In a nutshell
The Government’s flagship scheme to deport foreign criminals first and hear their appeals later was ruled by the Supreme Court to be incompatible with the appellants’ right to respect for their private and family life (reversing the decision below).
Mr Kiarie is 23 years old. He has Kenyan nationality but has lived in the UK with his parents and siblings since he was three. Mr Byndloss is 36 and has Jamaican nationality but has lived in the UK since he was 21. Both appellants received indefinite leave to remain in the UK. However, they were then convicted of possession of Class A drugs with intent to supply, for which they were imprisoned.
While they were in prison, the Home Secretary informed them that she intended to deport them. In response, they made representations that this would be contrary to their rights to respect for their private and family life under article 8 of the European Convention on Human Rights (ECHR).
Nevertheless, in October 2014 the Home Secretary made orders for their deportation. These were accompanied by certifications that appeals could only be brought against the decisions once they had arrived in Kenya and Jamaica, on the basis that deportation was not incompatible with their rights under the ECHR. This power derived from section 94B of the Nationality, Immigration and Asylum Act 2002, in force since 28 July 2014.
Although she had rejected the human rights claims, the Home Secretary did not order deportation on the alternative basis that the appeals were “clearly unfounded”. In Mr Kiarie’s case this was probably due to fact that he had lived in the UK for 20 years, whereas the fact that Mr Byndloss had children resident in the UK was probably the reason in his case. It therefore followed logically that the Home Secretary accepted that the appeals against deportation would be at least arguable.
The appellants’ case
Mr Kiarie and Mr Byndloss intended to argue in their deportation appeals that deportation was incompatible with their rights under article 8, an argument which the Home Secretary had impliedly accepted was at least arguable. The appellants argued that these appeals would be greatly weakened if they had to be brought from outside the UK for several reasons.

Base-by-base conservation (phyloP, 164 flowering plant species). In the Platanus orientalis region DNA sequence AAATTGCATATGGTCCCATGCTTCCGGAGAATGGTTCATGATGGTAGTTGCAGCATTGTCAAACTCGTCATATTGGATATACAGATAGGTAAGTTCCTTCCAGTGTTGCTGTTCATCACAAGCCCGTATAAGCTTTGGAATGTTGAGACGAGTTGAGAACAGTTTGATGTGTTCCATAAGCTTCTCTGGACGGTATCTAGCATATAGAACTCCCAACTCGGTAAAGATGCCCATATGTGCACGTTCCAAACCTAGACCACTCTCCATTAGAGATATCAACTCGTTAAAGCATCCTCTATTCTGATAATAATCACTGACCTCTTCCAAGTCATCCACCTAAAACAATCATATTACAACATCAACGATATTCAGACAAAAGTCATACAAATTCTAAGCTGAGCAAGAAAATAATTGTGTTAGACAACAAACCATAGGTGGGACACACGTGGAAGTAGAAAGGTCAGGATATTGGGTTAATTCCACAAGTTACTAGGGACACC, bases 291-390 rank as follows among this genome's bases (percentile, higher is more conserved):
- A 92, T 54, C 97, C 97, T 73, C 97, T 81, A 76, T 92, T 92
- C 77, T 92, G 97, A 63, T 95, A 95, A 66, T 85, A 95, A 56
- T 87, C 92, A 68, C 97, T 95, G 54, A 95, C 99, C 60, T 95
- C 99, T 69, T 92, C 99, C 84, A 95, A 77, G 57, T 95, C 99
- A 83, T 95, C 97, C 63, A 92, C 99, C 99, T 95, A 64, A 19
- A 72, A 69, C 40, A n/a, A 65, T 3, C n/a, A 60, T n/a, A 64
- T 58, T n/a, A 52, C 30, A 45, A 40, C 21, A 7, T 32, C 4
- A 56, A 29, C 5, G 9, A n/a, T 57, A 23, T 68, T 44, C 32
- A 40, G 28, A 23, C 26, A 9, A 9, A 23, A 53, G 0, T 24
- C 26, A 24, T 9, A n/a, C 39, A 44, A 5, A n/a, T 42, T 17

First, their integration in the UK and family ties would already have been ruptured. This would weaken the arguments that deportation was incompatible with their rights to private and family life.
Secondly, they would face a number of practical difficulties in running their case: (a) they may not be able to obtain legal representation; (b) even if they could it would be more difficult to give adequate instructions; (c) they might not be able to give oral evidence at the hearing; and (d) they might not be able to obtain professional evidence from their probation officer and/or a consultant forensic psychiatrist about their risk of re-offending.
Particular emphasis was placed on the importance of oral evidence to enable the tribunal to properly assess the extent of the appellant’s ties to the UK and whether they were of reformed character.
The Home Secretary’s case
The Home Secretary argued that the strong public interest in the deportation of foreign criminals extends to their deportation in advance of their appeals. First, there would otherwise be a clear incentive for appellants to drag out the appeals process and use the delay to build up a stronger claim that deportation would be contrary to their rights to private and family life. Secondly, there was a risk that the delay would give appellants the opportunity to commit further offences in the UK.
In response to the appellants’ arguments, the Home Secretary argued first that the fact that an appellant would have been in prison (and perhaps also immigration detention) meant that their integration in British society and ties to their family would already have been loosened.